To estimate the overall effect size of rs4970944 on age of onset, we conducted a meta-analysis of the adjusted coefficient Beta (B) in the 4629 ALS patients from the discovery and replication stages using a fixed-effects model. We observed that every A-allele of rs4970944 is linked to 0.9-year later onset (pooled B = 0.9, P = 0.0012) (Fig. 3c), and the same result was obtained in the 4166 C9orf72 negative patients (pooled B = 0.9, P = 0.0015, Additional file 1: Fig. S8). A pooled linear regression analysis suggested a similar effect of the A-allele on age of onset (adjusted P = 0.001, B = 0.9, SE = 0.3) (Additional file 1: Fig. S7). The median onset in AA-carriers was 2 years later than GG-carriers: 59 years (IQR:50–76) vs 57 years (IQR:49–65). The same result was observed for tagging SNP rs10888406 (Additional file 1: Fig. S3).

Genotypes of rs4970944 are associated with microglia related CTSS expression in cerebellum

We conducted a bioinformatics analysis of the top SNPs tagged by rs4970944 (R2 > 0.9) and found that none of them overlap transcription factor binding sites or DNase I hypersensitivity sites (Additional file 1: Table S3). To explore if rs4970944 genotypes could modify ALS age of onset by regulating gene expression, we analyzed the GTEx eQTL dataset [9], consisting of 49 tissues from up to 670 individuals. We did not observe an association of rs4970944 with expression of VPS72 (the gene partially overlapping the LD-block tagged by rs4970944), which is not surprising since the closest gene to the significant variant is often not the functional disease-gene [18, 34]. However, rs4970944 genotypes are associated with the expression of adjacent genes in a wide range of tissues (Additional file 1: Table S4). Importantly, the A-allele of rs4970944 (linked to a later ALS onset) is significantly associated with reduced expression of CTSS in cerebellum (P = 0.00018, NES = −0.31, n = 209; Additional file 1: Fig. S9), with similar results for its tagging SNPs (P = 0.00018, NES = −0.31 for rs10888406; P = 0.000056, NES = −0.34 for rs11204785; P = 0.000059, NES = −0.33 for rs11807075). For other ALS-related tissues available in the GTEx dataset (eg, spinal cord), we did not observe a significant association with rs4970944.

Single nuclei RNA sequencing analysis suggested that CTSS expression is enriched in a gene cluster expressing CD74, DOCK8, C10orf11, ST6GAL1, and ARHGAP24, most of which were reported to be expressed in microglia experimentally (Additional file 1: Fig. S10). We also used a UMAP to visualize the gene expression of CTSS and selected genes, including ALS genes (C9orf72, SOD1), microglial genes (TREM2, CD33) and the antigen-presenting gene (HLA-DRB1). It showed that microglial/antigen-presenting genes (TREM2, CD33, HLA-DRB1) and CTSS are enriched in the same cluster (Additional file 1: Fig. S11).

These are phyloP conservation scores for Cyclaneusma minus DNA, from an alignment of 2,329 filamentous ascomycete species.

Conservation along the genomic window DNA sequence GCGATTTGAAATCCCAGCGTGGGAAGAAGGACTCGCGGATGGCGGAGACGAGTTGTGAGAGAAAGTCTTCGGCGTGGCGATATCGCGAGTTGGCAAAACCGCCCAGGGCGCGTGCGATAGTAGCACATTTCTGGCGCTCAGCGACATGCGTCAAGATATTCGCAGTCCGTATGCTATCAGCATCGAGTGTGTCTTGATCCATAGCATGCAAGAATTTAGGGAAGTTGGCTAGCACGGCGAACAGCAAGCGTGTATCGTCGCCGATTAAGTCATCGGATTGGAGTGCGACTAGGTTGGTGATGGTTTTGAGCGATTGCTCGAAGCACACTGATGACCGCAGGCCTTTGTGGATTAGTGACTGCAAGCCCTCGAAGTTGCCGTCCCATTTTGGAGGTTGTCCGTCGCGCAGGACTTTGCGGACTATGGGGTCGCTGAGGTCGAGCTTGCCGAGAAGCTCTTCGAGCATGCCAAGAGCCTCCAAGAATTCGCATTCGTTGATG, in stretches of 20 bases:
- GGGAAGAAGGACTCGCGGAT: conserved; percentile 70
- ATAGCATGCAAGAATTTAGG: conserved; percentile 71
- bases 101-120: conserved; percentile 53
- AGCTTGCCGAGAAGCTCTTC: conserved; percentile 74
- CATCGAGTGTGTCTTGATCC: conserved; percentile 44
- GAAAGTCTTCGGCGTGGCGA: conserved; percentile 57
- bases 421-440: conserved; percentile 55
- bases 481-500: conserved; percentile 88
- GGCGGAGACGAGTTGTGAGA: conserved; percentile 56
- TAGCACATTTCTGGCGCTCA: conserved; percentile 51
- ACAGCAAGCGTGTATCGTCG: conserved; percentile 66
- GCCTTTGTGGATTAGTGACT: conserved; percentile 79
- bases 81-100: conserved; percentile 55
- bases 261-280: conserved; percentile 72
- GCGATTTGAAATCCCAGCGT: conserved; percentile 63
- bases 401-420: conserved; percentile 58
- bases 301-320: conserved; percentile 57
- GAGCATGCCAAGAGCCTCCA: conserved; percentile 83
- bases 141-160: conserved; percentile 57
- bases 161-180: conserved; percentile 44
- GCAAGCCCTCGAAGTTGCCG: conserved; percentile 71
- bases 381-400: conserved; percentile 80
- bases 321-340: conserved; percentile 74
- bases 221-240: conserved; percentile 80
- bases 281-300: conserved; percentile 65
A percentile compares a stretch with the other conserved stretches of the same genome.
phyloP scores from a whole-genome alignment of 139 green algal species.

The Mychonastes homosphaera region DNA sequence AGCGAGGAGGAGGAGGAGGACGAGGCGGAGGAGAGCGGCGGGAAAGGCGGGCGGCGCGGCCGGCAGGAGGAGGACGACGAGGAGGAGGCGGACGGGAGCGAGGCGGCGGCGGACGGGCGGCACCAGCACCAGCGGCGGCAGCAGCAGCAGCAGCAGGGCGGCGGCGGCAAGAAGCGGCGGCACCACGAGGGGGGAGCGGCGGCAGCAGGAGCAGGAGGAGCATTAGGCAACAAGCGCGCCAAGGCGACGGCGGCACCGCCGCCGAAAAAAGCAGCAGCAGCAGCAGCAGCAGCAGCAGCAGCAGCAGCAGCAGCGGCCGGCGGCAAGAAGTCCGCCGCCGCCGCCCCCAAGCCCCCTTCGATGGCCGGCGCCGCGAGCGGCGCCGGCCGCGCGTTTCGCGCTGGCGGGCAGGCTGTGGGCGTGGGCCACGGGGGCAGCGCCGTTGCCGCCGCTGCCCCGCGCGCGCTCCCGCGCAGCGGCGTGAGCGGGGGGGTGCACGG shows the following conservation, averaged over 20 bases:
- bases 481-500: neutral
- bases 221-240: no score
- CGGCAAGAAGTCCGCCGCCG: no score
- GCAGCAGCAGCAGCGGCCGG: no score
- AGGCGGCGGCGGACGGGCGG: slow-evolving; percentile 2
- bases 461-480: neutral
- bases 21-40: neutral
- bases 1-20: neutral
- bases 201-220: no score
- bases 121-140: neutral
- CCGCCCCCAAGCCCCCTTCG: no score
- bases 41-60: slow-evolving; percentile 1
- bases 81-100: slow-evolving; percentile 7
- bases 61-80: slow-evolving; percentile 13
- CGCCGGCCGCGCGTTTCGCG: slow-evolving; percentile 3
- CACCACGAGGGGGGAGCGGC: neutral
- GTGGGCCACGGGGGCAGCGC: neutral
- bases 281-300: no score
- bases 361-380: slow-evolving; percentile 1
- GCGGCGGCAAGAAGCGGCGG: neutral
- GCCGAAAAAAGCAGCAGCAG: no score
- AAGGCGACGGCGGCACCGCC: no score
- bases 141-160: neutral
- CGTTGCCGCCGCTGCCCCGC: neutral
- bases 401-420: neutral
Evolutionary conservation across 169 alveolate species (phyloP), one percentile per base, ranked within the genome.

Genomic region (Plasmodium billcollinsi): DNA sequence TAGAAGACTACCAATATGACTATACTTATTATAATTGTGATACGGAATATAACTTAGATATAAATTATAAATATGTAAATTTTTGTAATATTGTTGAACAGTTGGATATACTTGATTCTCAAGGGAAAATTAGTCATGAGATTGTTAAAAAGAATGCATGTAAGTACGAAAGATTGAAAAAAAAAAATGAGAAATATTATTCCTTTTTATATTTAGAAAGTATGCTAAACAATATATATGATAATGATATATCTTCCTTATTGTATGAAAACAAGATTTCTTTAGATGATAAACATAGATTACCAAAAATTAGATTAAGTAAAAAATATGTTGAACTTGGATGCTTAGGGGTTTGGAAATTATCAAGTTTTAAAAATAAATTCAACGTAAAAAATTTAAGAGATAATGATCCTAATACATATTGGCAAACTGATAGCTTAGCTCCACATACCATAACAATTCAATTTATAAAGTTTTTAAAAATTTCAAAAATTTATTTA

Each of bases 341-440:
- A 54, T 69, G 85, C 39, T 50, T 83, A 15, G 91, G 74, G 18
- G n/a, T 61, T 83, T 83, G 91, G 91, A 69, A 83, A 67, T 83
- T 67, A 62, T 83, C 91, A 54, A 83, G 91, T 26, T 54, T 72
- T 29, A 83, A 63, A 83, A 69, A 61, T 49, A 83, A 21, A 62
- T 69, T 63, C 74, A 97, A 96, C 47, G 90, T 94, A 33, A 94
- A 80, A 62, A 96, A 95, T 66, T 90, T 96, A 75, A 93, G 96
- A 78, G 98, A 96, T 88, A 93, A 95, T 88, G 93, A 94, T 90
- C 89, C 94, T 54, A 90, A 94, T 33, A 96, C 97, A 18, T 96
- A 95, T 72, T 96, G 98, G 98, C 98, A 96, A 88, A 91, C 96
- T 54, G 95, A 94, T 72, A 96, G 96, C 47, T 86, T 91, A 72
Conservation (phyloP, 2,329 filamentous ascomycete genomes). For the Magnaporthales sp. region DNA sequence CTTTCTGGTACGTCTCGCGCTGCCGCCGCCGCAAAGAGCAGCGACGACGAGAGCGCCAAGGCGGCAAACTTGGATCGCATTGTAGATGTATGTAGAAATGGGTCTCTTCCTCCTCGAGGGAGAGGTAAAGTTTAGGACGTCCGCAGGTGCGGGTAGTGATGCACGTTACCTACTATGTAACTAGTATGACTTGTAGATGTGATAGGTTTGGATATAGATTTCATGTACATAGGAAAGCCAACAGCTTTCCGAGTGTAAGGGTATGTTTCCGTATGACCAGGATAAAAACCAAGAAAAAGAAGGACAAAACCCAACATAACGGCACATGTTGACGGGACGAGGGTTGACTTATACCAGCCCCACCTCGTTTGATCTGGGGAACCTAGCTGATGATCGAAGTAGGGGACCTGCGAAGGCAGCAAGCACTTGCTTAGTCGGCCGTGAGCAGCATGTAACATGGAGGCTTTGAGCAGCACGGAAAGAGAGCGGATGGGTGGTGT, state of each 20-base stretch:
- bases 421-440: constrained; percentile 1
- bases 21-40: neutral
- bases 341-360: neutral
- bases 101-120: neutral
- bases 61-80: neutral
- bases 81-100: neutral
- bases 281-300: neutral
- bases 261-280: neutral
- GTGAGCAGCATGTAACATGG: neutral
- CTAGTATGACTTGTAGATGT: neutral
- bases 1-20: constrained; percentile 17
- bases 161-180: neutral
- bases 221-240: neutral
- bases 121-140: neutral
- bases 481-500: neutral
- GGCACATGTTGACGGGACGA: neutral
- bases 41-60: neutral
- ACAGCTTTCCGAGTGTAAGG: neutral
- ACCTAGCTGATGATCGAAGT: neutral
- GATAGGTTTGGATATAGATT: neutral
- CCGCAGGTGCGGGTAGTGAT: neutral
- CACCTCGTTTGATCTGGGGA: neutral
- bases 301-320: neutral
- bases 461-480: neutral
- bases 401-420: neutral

Discussion

Allele-specific methylation (eg, at CpG-SNPs) could help annotate the functional effects of non-coding variants and prioritize candidates as disease risk variants [15]. Hence, we searched for CpG-SNPs associated with ALS age of onset using an innovative strategy combining DNAm and genetic data [34], which could reveal even modest associations often overlooked in genome-wide association studies due to excessive correction for multiple testing leading to the loss of true positive signals. In our large ALS cohort (n = 4629), we detected a modest but significant effect on age of onset of SNPs at an LD-block tagged by rs4970944. The median onset in AA-carriers of rs4970944 was 2 years later than GG-carriers (59 vs 57 years). This association has even a stronger effect size (B = 1.6) in 333 C9orf72-carriers, indicating that a larger dataset is needed to search for phenotype modifiers in heterogeneous sporadic patients compared to carriers of the same mutation.

The GTEx database can suggest the link(s) between genetic variations and gene expression levels across a diverse set of human tissues, providing a powerful approach for analyzing eQTLs and inferring the downstream effects of phenotype associated variants [9]. Using the GTEx database, the current study revealed that rs4970944 and its tagging SNPs are eQTLs. In contrast to the protective A-allele, the G-allele of rs4970944 (associated with an earlier ALS onset) is linked to higher CTSS expression in cerebellum, which is a critical region in the distributed neural circuits subserving motor control and cognitive processing [28]. Notably, brain expression of C9orf72 is greatest in cerebellum [25], and C9orf72-carriers show a high burden of dipeptide repeat inclusions in cerebellum [21], suggesting that it is an important brain region linking C9orf72 pathology and the CTSS-associated adaptive immune response. However, the connection between rs4970944 and gene expression in other disease-relevant tissues remains to be comprehensively explored. Notably, elevated CTSS expression was reported in the anterior lumbar spinal cord of ALS patients [4] and brain tissue of patients with Alzheimer’s Disease [24].

CTSS encodes Cathepsin S protein, which is a cysteine endoprotease removing the invariant chain from major histocompatibility complex class II molecules, regulating antigen presentation and immunity [26]. Our single nuclei RNA sequencing analysis and a previous report [29] support the notion that CTSS might be a microglia specific gene. Of note, higher expression of another microglia-expressing antigen-presenting gene (HLA-DRB1) was also linked to an earlier onset in C9orf72 patients [34]. Together, it suggests the important role of immune system genes in ALS and other neurodegenerative diseases. For example, several genes causing ALS and/or frontotemporal dementia (C9orf72, VCP, SQSTM1, OPTN, UBQLN2, GRN, CHMP2B) affect the autophagic machinery [16]; and some Alzheimer’s Disease genes (APOE, TREM2, CD33, ABCA7) are preferentially or exclusively expressed in microglia [17]. Hence, more studies are needed to understand the role of both the innate and adaptive immune pathways in neurodegenerative diseases.